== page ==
In early 2006, the Ngalia community expanded their work to a youth participatory video project, to build on the interest the young people were already showing in using ICTs, such as on-line gaming, searching for music and social networking. The very first participatory video project produced by the community had many positive outcomes. Elders heard the youth using traditional language, referring to plants of cultural significance and explaining their traditional uses.

A second video, filmed and edited entirely by four Ngalia boys aged 9 to 13, beat hundreds of international entries and was runner up in the Lonely Planet Less than 3 competition, a worldwide travel video competition. The video, entitled ‘Pupinmaru’, was posted on several external web sites which created a broader interest in the Ngalia’s activities. An extended version of the video provided the community with a marketable product to sell at community events.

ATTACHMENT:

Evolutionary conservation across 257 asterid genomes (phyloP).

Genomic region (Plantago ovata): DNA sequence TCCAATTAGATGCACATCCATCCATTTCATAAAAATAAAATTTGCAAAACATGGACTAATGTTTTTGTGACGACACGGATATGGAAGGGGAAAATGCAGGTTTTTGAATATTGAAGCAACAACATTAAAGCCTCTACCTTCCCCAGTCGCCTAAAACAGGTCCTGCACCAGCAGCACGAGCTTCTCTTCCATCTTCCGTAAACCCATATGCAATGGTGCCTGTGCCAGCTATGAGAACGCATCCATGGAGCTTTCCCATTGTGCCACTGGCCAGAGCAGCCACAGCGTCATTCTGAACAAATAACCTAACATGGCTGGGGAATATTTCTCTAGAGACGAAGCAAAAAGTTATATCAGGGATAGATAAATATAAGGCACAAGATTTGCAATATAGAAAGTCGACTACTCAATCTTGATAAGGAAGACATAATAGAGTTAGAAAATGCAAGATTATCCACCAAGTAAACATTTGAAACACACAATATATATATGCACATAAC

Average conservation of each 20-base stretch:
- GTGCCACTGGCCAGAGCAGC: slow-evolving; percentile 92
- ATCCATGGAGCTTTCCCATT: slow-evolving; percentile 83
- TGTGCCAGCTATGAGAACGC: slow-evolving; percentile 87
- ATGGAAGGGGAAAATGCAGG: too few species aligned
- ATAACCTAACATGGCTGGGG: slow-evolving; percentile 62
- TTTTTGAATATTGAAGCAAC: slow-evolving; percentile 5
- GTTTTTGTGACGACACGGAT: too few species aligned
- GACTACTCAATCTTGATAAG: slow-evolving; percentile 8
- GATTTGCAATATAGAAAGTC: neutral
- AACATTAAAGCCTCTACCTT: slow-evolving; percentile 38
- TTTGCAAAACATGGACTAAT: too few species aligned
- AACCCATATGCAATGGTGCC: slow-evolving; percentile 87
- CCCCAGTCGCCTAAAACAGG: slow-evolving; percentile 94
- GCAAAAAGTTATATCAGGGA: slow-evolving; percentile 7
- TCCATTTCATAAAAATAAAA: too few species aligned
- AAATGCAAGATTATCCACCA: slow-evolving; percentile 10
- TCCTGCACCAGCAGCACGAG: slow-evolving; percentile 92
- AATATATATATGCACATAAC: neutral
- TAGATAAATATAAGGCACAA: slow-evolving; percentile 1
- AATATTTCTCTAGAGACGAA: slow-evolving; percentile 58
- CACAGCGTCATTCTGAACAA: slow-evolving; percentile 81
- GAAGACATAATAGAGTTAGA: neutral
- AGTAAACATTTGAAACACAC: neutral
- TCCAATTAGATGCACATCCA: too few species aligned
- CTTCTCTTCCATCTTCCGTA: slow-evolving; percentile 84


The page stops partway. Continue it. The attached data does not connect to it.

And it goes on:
The video project proved to be successful as a method of archiving cultural knowledge, demonstrating the significance of the culture and generating awareness of Ngalia activities. The work also managed to involve the young people, who were previously unable to contribute to community development, and proved that the youth really could learn traditional cultural activities from the elders.

Expansion

In 2007, the Ngalia extended their communications facilities by connecting the community cultural centre to a wireless network. A local mining company donated ten computers and a range of community web sites were interlinked to provide more opportunity for sharing community news via blogs, posting videos, documenting Aboriginal current affairs, and engaging in e-commerce.

Even social networking sites, such as Facebook, have proved invaluable as members of the community created an advocacy-related group around the Ngalia movement, called Indigenous Land Justice: Ngalia Foundation Appeal. The group has attracted over 100 external members, many of whom are from international indigenous groups from similar social, environmental and economic backgrounds and facing similar development challenges.
In addition, the community set up VoIP (voice over internet protocol) services, such as Skype, to provide a cost effective way of communicating between the often large geographical distances that separate many community members.